People don’t seem to realize that almost everything we eat has been genetically modified for greater yield, better flavor, etc. through centuries of selective breeding. Somebody spots a trait in a plant or animal that seems useful — say, higher milk production in dairy cattle — and that trait is given preference when the organism is reproduced. This is called artificial selection (as opposed to “natural” selection). The history of maize is a good example.

    Genetic editing is a relatively new method of doing the same thing, and it’s human nature to resist change and to fear the new and relatively unknown.

    There is always ignorance, as well, about new products or processes, such as those people who somehow think that GE involves “pumping chemicals into the plants” or that GE is somehow another form of “chemical additive”.

    Gene editing is a natural process done by bacteria as a way of protecting themselves from viruses. We’ve figured out how they do it, and are applying the technique (called Crispr) to replace one gene with another .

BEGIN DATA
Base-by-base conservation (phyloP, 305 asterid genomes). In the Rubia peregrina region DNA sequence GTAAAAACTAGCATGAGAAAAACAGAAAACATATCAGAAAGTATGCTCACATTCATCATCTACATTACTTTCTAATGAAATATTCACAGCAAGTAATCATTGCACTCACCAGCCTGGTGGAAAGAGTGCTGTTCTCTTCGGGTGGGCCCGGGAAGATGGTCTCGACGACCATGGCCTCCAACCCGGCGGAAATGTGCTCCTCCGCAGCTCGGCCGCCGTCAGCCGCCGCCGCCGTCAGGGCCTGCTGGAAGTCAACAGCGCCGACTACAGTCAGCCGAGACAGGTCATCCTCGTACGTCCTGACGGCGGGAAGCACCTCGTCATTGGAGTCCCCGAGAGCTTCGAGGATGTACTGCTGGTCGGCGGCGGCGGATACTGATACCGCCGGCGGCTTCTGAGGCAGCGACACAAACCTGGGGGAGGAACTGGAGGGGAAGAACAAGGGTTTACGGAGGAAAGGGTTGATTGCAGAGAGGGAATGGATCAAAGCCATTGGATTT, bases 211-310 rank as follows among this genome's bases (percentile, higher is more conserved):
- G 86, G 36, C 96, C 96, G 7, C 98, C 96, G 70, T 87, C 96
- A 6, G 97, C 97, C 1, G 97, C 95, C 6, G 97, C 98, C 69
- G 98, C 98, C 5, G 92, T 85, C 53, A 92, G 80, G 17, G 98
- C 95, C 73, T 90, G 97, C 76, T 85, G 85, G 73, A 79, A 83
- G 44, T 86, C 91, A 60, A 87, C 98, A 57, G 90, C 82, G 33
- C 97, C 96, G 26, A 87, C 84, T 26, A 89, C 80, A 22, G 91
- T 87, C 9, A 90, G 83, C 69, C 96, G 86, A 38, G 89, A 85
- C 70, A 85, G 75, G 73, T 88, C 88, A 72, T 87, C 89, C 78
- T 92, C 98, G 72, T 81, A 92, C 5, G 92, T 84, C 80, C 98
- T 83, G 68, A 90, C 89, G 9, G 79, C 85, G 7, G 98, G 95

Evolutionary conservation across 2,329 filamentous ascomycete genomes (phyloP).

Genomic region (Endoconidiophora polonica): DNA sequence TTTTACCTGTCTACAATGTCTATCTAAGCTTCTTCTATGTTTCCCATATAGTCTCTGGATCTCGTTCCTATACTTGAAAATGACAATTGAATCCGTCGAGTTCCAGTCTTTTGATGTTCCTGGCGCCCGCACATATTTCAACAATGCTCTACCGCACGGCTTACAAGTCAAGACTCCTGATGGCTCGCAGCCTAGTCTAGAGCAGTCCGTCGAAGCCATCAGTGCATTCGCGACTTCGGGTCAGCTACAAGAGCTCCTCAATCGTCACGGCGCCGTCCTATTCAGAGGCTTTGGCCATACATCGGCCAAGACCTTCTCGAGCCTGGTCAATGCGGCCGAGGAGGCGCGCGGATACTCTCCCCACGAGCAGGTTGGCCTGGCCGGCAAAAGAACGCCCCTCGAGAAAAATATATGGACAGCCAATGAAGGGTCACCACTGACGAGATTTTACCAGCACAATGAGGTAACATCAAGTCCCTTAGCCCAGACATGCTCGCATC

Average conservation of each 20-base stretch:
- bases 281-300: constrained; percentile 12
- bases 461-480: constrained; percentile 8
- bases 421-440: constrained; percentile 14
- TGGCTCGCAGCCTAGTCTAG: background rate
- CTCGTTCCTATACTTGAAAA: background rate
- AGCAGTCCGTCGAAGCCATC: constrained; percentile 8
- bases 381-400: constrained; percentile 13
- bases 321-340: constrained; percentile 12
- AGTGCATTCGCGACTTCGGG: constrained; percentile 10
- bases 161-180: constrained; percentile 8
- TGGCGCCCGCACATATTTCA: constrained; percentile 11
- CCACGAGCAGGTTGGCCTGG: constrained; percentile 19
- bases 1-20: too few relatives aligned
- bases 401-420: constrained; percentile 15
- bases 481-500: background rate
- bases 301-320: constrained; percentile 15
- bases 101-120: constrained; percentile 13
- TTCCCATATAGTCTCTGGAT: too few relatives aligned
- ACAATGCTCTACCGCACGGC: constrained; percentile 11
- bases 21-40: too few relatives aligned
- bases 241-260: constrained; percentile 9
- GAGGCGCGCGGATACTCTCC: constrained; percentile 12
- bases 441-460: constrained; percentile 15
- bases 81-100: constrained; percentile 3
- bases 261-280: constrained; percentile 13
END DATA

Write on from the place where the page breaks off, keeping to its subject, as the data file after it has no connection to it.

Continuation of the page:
I’m not talking about “frankenfoods” or “frankencritters” where DNA from one species is spliced into that of another. I’m talking about gene editing, where a modified gene from the same species is inserted in place of the original gene. One example is the gene that makes cut apples turn brown. While another few hundred generations of selective breeding might produce a non-browning apple, the GE variant is here already, created by silencing the gene that causes discoloration.

    The aim is to produce plants with higher yield, better insect/disease resistance, better nutrition and taste. It can be done in a thousand years with selective breeding, or it can be done in a generation or two with gene editing.

  • A Terrible Teacher

    Posted on April 12th, 2019 admin No comments

    I once had a terrible university prof. Instead of teaching the course, he just listed study after study that we had to memorize. There seemed to be no order; just random studies. Many of his students were failing the course and considering lodging a complaint to the dean. I actually loathed the man.

    A few students were managing passing grades. I approached them and asked what they were doing. Their answer was that they carefully noted the order in which the studies were presented and on exams carefully regurgitated them in that precise order.